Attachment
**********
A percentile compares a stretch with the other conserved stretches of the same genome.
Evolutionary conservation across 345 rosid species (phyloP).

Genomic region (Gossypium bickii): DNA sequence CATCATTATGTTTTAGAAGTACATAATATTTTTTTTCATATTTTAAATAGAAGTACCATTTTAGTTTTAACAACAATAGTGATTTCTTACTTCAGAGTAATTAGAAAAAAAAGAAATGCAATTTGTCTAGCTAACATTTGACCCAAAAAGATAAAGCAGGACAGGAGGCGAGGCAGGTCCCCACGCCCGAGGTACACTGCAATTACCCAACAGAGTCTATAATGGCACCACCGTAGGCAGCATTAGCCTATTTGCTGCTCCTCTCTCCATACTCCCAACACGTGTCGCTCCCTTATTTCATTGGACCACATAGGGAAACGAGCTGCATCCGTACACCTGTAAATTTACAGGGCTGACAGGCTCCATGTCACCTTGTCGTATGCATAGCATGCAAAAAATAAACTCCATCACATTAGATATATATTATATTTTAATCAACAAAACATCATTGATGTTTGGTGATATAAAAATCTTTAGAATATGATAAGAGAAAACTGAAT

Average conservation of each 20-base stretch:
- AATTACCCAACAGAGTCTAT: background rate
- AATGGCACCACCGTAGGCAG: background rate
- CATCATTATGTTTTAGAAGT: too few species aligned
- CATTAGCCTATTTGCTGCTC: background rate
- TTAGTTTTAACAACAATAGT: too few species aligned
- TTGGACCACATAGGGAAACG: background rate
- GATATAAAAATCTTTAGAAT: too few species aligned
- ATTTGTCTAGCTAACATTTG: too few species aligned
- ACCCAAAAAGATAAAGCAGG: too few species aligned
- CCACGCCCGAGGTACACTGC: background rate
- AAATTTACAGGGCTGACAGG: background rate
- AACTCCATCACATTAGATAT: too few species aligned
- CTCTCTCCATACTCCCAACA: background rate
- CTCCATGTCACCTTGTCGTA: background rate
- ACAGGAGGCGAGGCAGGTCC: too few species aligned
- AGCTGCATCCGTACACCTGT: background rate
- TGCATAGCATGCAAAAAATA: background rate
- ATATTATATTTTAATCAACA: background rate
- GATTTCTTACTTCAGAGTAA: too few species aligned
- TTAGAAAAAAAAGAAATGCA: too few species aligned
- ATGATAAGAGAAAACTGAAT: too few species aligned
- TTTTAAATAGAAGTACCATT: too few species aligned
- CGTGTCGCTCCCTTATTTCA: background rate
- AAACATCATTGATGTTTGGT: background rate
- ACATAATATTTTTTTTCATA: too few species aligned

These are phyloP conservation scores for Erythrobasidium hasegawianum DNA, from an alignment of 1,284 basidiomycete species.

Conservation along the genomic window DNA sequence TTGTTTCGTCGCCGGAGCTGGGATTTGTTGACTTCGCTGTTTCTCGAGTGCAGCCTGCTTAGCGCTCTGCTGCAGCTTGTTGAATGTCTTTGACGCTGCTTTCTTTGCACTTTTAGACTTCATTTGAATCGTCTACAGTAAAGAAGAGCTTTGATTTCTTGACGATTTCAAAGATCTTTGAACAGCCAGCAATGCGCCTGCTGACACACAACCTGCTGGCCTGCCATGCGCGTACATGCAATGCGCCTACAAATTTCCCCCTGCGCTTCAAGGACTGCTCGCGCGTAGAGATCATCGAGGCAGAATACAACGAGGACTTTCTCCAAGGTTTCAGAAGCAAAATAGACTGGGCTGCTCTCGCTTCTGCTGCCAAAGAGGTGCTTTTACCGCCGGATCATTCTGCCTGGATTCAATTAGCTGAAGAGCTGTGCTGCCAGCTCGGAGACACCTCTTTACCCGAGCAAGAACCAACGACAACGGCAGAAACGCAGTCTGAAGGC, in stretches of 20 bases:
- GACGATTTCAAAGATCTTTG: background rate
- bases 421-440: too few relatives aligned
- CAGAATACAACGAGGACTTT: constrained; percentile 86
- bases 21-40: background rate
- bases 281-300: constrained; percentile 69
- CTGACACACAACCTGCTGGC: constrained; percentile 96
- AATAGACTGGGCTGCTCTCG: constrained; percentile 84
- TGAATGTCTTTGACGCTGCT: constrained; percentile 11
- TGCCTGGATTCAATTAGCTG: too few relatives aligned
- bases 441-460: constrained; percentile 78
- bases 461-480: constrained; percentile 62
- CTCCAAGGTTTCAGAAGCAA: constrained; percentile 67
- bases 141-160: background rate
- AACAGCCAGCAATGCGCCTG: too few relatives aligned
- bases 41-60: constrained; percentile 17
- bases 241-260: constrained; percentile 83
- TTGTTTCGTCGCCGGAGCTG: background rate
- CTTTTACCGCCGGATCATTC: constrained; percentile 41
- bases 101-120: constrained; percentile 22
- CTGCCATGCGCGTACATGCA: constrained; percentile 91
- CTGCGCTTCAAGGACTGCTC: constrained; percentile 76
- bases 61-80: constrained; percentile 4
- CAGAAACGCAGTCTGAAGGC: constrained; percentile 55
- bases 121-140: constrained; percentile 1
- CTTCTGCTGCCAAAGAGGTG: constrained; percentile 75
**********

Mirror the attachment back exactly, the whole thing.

A percentile compares a stretch with the other conserved stretches of the same genome.
Evolutionary conservation across 345 rosid species (phyloP).

Genomic region (Gossypium bickii): DNA sequence CATCATTATGTTTTAGAAGTACATAATATTTTTTTTCATATTTTAAATAGAAGTACCATTTTAGTTTTAACAACAATAGTGATTTCTTACTTCAGAGTAATTAGAAAAAAAAGAAATGCAATTTGTCTAGCTAACATTTGACCCAAAAAGATAAAGCAGGACAGGAGGCGAGGCAGGTCCCCACGCCCGAGGTACACTGCAATTACCCAACAGAGTCTATAATGGCACCACCGTAGGCAGCATTAGCCTATTTGCTGCTCCTCTCTCCATACTCCCAACACGTGTCGCTCCCTTATTTCATTGGACCACATAGGGAAACGAGCTGCATCCGTACACCTGTAAATTTACAGGGCTGACAGGCTCCATGTCACCTTGTCGTATGCATAGCATGCAAAAAATAAACTCCATCACATTAGATATATATTATATTTTAATCAACAAAACATCATTGATGTTTGGTGATATAAAAATCTTTAGAATATGATAAGAGAAAACTGAAT

Average conservation of each 20-base stretch:
- AATTACCCAACAGAGTCTAT: background rate
- AATGGCACCACCGTAGGCAG: background rate
- CATCATTATGTTTTAGAAGT: too few species aligned
- CATTAGCCTATTTGCTGCTC: background rate
- TTAGTTTTAACAACAATAGT: too few species aligned
- TTGGACCACATAGGGAAACG: background rate
- GATATAAAAATCTTTAGAAT: too few species aligned
- ATTTGTCTAGCTAACATTTG: too few species aligned
- ACCCAAAAAGATAAAGCAGG: too few species aligned
- CCACGCCCGAGGTACACTGC: background rate
- AAATTTACAGGGCTGACAGG: background rate
- AACTCCATCACATTAGATAT: too few species aligned
- CTCTCTCCATACTCCCAACA: background rate
- CTCCATGTCACCTTGTCGTA: background rate
- ACAGGAGGCGAGGCAGGTCC: too few species aligned
- AGCTGCATCCGTACACCTGT: background rate
- TGCATAGCATGCAAAAAATA: background rate
- ATATTATATTTTAATCAACA: background rate
- GATTTCTTACTTCAGAGTAA: too few species aligned
- TTAGAAAAAAAAGAAATGCA: too few species aligned
- ATGATAAGAGAAAACTGAAT: too few species aligned
- TTTTAAATAGAAGTACCATT: too few species aligned
- CGTGTCGCTCCCTTATTTCA: background rate
- AAACATCATTGATGTTTGGT: background rate
- ACATAATATTTTTTTTCATA: too few species aligned

These are phyloP conservation scores for Erythrobasidium hasegawianum DNA, from an alignment of 1,284 basidiomycete species.

Conservation along the genomic window DNA sequence TTGTTTCGTCGCCGGAGCTGGGATTTGTTGACTTCGCTGTTTCTCGAGTGCAGCCTGCTTAGCGCTCTGCTGCAGCTTGTTGAATGTCTTTGACGCTGCTTTCTTTGCACTTTTAGACTTCATTTGAATCGTCTACAGTAAAGAAGAGCTTTGATTTCTTGACGATTTCAAAGATCTTTGAACAGCCAGCAATGCGCCTGCTGACACACAACCTGCTGGCCTGCCATGCGCGTACATGCAATGCGCCTACAAATTTCCCCCTGCGCTTCAAGGACTGCTCGCGCGTAGAGATCATCGAGGCAGAATACAACGAGGACTTTCTCCAAGGTTTCAGAAGCAAAATAGACTGGGCTGCTCTCGCTTCTGCTGCCAAAGAGGTGCTTTTACCGCCGGATCATTCTGCCTGGATTCAATTAGCTGAAGAGCTGTGCTGCCAGCTCGGAGACACCTCTTTACCCGAGCAAGAACCAACGACAACGGCAGAAACGCAGTCTGAAGGC, in stretches of 20 bases:
- GACGATTTCAAAGATCTTTG: background rate
- bases 421-440: too few relatives aligned
- CAGAATACAACGAGGACTTT: constrained; percentile 86
- bases 21-40: background rate
- bases 281-300: constrained; percentile 69
- CTGACACACAACCTGCTGGC: constrained; percentile 96
- AATAGACTGGGCTGCTCTCG: constrained; percentile 84
- TGAATGTCTTTGACGCTGCT: constrained; percentile 11
- TGCCTGGATTCAATTAGCTG: too few relatives aligned
- bases 441-460: constrained; percentile 78
- bases 461-480: constrained; percentile 62
- CTCCAAGGTTTCAGAAGCAA: constrained; percentile 67
- bases 141-160: background rate
- AACAGCCAGCAATGCGCCTG: too few relatives aligned
- bases 41-60: constrained; percentile 17
- bases 241-260: constrained; percentile 83
- TTGTTTCGTCGCCGGAGCTG: background rate
- CTTTTACCGCCGGATCATTC: constrained; percentile 41
- bases 101-120: constrained; percentile 22
- CTGCCATGCGCGTACATGCA: constrained; percentile 91
- CTGCGCTTCAAGGACTGCTC: constrained; percentile 76
- bases 61-80: constrained; percentile 4
- CAGAAACGCAGTCTGAAGGC: constrained; percentile 55
- bases 121-140: constrained; percentile 1
- CTTCTGCTGCCAAAGAGGTG: constrained; percentile 75